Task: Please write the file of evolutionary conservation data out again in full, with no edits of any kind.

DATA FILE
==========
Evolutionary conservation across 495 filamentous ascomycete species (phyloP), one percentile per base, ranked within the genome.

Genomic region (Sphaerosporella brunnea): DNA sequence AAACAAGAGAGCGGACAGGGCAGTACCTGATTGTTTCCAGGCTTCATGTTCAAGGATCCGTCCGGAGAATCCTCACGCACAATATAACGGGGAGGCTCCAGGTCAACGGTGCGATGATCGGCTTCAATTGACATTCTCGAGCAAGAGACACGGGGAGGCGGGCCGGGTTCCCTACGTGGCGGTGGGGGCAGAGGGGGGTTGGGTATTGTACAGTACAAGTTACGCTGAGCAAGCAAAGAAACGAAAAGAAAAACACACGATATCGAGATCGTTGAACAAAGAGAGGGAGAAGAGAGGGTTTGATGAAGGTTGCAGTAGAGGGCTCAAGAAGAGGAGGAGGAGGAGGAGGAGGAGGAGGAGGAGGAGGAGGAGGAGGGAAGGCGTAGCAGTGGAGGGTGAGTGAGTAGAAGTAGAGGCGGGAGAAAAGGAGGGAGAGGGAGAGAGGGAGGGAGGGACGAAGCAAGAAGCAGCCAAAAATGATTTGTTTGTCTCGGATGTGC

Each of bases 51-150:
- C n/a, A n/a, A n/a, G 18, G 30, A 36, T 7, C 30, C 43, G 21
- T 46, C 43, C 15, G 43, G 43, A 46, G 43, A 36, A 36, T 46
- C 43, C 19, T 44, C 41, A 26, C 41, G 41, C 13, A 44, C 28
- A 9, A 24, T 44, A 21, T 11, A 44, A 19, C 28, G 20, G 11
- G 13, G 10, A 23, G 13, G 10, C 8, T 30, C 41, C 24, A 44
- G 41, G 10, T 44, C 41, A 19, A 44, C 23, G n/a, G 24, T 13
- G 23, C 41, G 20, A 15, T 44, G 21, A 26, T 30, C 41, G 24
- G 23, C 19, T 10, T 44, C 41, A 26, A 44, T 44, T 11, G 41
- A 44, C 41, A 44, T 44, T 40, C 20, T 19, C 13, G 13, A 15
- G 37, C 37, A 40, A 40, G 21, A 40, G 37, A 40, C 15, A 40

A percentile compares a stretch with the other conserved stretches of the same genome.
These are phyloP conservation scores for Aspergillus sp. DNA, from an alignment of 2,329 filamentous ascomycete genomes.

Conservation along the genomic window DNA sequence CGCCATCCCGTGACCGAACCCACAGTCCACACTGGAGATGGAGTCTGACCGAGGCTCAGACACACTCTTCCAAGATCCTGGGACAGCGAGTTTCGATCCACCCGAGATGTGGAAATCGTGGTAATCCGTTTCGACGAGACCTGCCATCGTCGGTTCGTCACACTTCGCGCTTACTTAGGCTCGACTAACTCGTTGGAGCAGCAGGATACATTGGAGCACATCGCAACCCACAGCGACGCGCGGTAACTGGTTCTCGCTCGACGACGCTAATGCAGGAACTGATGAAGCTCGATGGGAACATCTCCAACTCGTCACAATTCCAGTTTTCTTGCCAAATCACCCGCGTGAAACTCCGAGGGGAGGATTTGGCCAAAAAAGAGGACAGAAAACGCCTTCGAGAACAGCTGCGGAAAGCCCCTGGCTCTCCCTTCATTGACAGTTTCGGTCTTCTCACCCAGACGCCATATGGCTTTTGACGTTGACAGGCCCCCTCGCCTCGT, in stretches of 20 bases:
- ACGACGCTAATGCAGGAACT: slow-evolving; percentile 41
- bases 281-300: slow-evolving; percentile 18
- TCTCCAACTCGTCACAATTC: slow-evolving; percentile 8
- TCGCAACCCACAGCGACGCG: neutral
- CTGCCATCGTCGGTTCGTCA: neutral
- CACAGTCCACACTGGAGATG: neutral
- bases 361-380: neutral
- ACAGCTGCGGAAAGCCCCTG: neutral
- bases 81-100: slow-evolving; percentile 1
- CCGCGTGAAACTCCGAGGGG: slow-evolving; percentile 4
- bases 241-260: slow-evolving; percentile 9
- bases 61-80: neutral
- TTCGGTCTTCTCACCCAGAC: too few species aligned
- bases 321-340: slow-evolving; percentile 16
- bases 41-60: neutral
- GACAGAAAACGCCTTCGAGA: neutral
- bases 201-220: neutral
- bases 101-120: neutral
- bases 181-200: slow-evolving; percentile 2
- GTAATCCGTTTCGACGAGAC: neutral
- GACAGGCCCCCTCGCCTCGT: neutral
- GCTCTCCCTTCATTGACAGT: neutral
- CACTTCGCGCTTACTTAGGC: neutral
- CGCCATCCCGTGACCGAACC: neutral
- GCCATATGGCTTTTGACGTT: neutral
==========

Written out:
Evolutionary conservation across 495 filamentous ascomycete species (phyloP), one percentile per base, ranked within the genome.

Genomic region (Sphaerosporella brunnea): DNA sequence AAACAAGAGAGCGGACAGGGCAGTACCTGATTGTTTCCAGGCTTCATGTTCAAGGATCCGTCCGGAGAATCCTCACGCACAATATAACGGGGAGGCTCCAGGTCAACGGTGCGATGATCGGCTTCAATTGACATTCTCGAGCAAGAGACACGGGGAGGCGGGCCGGGTTCCCTACGTGGCGGTGGGGGCAGAGGGGGGTTGGGTATTGTACAGTACAAGTTACGCTGAGCAAGCAAAGAAACGAAAAGAAAAACACACGATATCGAGATCGTTGAACAAAGAGAGGGAGAAGAGAGGGTTTGATGAAGGTTGCAGTAGAGGGCTCAAGAAGAGGAGGAGGAGGAGGAGGAGGAGGAGGAGGAGGAGGAGGAGGAGGGAAGGCGTAGCAGTGGAGGGTGAGTGAGTAGAAGTAGAGGCGGGAGAAAAGGAGGGAGAGGGAGAGAGGGAGGGAGGGACGAAGCAAGAAGCAGCCAAAAATGATTTGTTTGTCTCGGATGTGC

Each of bases 51-150:
- C n/a, A n/a, A n/a, G 18, G 30, A 36, T 7, C 30, C 43, G 21
- T 46, C 43, C 15, G 43, G 43, A 46, G 43, A 36, A 36, T 46
- C 43, C 19, T 44, C 41, A 26, C 41, G 41, C 13, A 44, C 28
- A 9, A 24, T 44, A 21, T 11, A 44, A 19, C 28, G 20, G 11
- G 13, G 10, A 23, G 13, G 10, C 8, T 30, C 41, C 24, A 44
- G 41, G 10, T 44, C 41, A 19, A 44, C 23, G n/a, G 24, T 13
- G 23, C 41, G 20, A 15, T 44, G 21, A 26, T 30, C 41, G 24
- G 23, C 19, T 10, T 44, C 41, A 26, A 44, T 44, T 11, G 41
- A 44, C 41, A 44, T 44, T 40, C 20, T 19, C 13, G 13, A 15
- G 37, C 37, A 40, A 40, G 21, A 40, G 37, A 40, C 15, A 40

A percentile compares a stretch with the other conserved stretches of the same genome.
These are phyloP conservation scores for Aspergillus sp. DNA, from an alignment of 2,329 filamentous ascomycete genomes.

Conservation along the genomic window DNA sequence CGCCATCCCGTGACCGAACCCACAGTCCACACTGGAGATGGAGTCTGACCGAGGCTCAGACACACTCTTCCAAGATCCTGGGACAGCGAGTTTCGATCCACCCGAGATGTGGAAATCGTGGTAATCCGTTTCGACGAGACCTGCCATCGTCGGTTCGTCACACTTCGCGCTTACTTAGGCTCGACTAACTCGTTGGAGCAGCAGGATACATTGGAGCACATCGCAACCCACAGCGACGCGCGGTAACTGGTTCTCGCTCGACGACGCTAATGCAGGAACTGATGAAGCTCGATGGGAACATCTCCAACTCGTCACAATTCCAGTTTTCTTGCCAAATCACCCGCGTGAAACTCCGAGGGGAGGATTTGGCCAAAAAAGAGGACAGAAAACGCCTTCGAGAACAGCTGCGGAAAGCCCCTGGCTCTCCCTTCATTGACAGTTTCGGTCTTCTCACCCAGACGCCATATGGCTTTTGACGTTGACAGGCCCCCTCGCCTCGT, in stretches of 20 bases:
- ACGACGCTAATGCAGGAACT: slow-evolving; percentile 41
- bases 281-300: slow-evolving; percentile 18
- TCTCCAACTCGTCACAATTC: slow-evolving; percentile 8
- TCGCAACCCACAGCGACGCG: neutral
- CTGCCATCGTCGGTTCGTCA: neutral
- CACAGTCCACACTGGAGATG: neutral
- bases 361-380: neutral
- ACAGCTGCGGAAAGCCCCTG: neutral
- bases 81-100: slow-evolving; percentile 1
- CCGCGTGAAACTCCGAGGGG: slow-evolving; percentile 4
- bases 241-260: slow-evolving; percentile 9
- bases 61-80: neutral
- TTCGGTCTTCTCACCCAGAC: too few species aligned
- bases 321-340: slow-evolving; percentile 16
- bases 41-60: neutral
- GACAGAAAACGCCTTCGAGA: neutral
- bases 201-220: neutral
- bases 101-120: neutral
- bases 181-200: slow-evolving; percentile 2
- GTAATCCGTTTCGACGAGAC: neutral
- GACAGGCCCCCTCGCCTCGT: neutral
- GCTCTCCCTTCATTGACAGT: neutral
- CACTTCGCGCTTACTTAGGC: neutral
- CGCCATCCCGTGACCGAACC: neutral
- GCCATATGGCTTTTGACGTT: neutral